Boris Johnson is far from being the first prime minister to holiday in Scotland. David Cameron used to slip off the radar at his father-in-law’s estate on the Isle of Jura, and plenty of other Conservative premiers have enjoyed a Scottish August on the grouse moor. But Johnson may be the first to holiday north of the Tweed as a matter of political calculation and convenience. He comes to Scotland to show his commitment to what he calls the ‘magic’ of the Union.
Alexander Lukashenko, labelled by the Bush administration as ‘Europe’s last dictator’, was never going to go down without a fight. In his final public address before Belarus went to the polls he offered a thinly veiled warning to those who wish to remove him from power: ‘[Our Belarus] is rather naive and a little bit fragile but she is beloved and when you love something you do not give it up.’
On election day, Lukashenko delivered on his grim campaign promise.
The common horseshoe bat, Rhinolophus affinis, is a feat of biological engineering. The size of a small pear, it spends most of the day hanging upside down in dark, dank caves. To keep itself warm it huddles in tight colonies, wrapping its wings — which can measure up to two inches — around itself like a blanket. Even so, in winter its body temperature can fall as low as 43°F (6°C).
Then, two hours before sunset, it emerges to forage for insects using a horseshoe-shaped sonar dish on its nose to find its bearings.
At the start of lockdown, the government was obsessed with how other countries were dealing with the Covid crisis. In No. 10 press conferences, Britain’s daily death toll was shown next to numbers from the rest of the world, putting our handling of the virus into perspective. But when our death toll jumped, the government claimed the calculations were too different to compare and dropped the graph. A few weeks ago, the Office for National Statistics picked up where the government had left off, revealing that England had the highest number of excess deaths in Europe, while Scotland, Wales and Northern Ireland were in the top eight.
When 2,700 tonnes of ammonium nitrate left in Beirut’s port exploded last week, a three-year-old girl named Alexandra Najjar was torn from her mother’s arms as they ran inside from their balcony. In the same instant, every-thing in the apartment was flying through the air — doors, window frames, shards of glass, the air-conditioning unit, the family’s piano — and something hit the little girl. She died later from her wounds and on Lebanese social media she has become the ‘Angel of Beirut’, a symbol of the innocent people ‘murdered’ by their government’s negligence and incompetence, as her father, Paul, put it.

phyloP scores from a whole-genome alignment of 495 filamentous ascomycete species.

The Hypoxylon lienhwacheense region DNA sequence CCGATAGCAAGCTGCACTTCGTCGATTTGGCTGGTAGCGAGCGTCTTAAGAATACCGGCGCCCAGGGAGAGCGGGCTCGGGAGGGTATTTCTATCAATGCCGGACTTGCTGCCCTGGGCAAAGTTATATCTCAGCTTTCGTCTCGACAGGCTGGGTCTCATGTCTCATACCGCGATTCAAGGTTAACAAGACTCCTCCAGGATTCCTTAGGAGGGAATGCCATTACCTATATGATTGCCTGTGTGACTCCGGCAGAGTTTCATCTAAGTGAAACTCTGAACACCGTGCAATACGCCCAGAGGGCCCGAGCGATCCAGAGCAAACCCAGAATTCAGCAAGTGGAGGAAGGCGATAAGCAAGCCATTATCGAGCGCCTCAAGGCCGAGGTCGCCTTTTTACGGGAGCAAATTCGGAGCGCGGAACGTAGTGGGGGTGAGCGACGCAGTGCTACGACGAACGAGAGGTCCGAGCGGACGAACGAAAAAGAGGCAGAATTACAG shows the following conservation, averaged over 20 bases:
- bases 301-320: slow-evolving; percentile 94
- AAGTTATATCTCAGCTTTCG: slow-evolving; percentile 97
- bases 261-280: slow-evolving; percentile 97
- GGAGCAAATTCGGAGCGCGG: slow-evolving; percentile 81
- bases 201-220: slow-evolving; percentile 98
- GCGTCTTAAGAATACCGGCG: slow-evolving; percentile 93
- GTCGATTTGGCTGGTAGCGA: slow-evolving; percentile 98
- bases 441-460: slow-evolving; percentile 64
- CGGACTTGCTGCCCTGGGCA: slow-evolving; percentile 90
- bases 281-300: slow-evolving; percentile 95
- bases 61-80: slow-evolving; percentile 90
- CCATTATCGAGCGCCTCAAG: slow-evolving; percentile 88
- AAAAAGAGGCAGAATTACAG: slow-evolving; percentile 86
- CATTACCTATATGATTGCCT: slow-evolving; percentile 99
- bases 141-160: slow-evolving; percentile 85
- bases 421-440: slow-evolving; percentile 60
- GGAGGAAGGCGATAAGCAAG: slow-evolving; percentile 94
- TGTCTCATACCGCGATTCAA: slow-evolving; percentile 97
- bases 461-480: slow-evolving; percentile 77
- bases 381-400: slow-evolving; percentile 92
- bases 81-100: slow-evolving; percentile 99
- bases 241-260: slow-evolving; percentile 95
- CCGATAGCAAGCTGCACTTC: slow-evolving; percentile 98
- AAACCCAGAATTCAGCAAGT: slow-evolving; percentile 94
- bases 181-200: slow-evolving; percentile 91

To read the press releases, you would think we’ve found the panacea to racism in the form of unconscious bias training. Numerous organisations, including the Labour party, have announced they would be putting their staff through such programmes. This follows in the footsteps of the civil service, which has required all civil servants to undertake unconscious bias training since 2018, magistrates, for whom the training is compulsory, and the Met police, where it forms part of ongoing officer training.
By the 1980s, after decades of immense popularity, the great British holiday camp was in terminal decline. The huge camps founded by Billy Butlin and Fred Pontin — the chalets, the dining hall, the redcoats (Butlin’s) and bluecoats (Pontins) — were becoming passé. Now the few that remain have been rebranded as holiday villages.
But why not bring them back? Surely old-fashioned camps had exactly what we need today: simplicity, gentle fun and a sense of community.
Stroll around Florence and you’ll notice little ornate openings embedded in the walls of Renaissance palazzos. They look like doorways for tiny people, though they would have to be quite athletic tiny people, as the openings are three feet off the ground. But they’re not entrances for Tuscan pixies — they’re for selling wine.
There are more than 150 buchette del vino dotted around the city and they date back to the 17th century.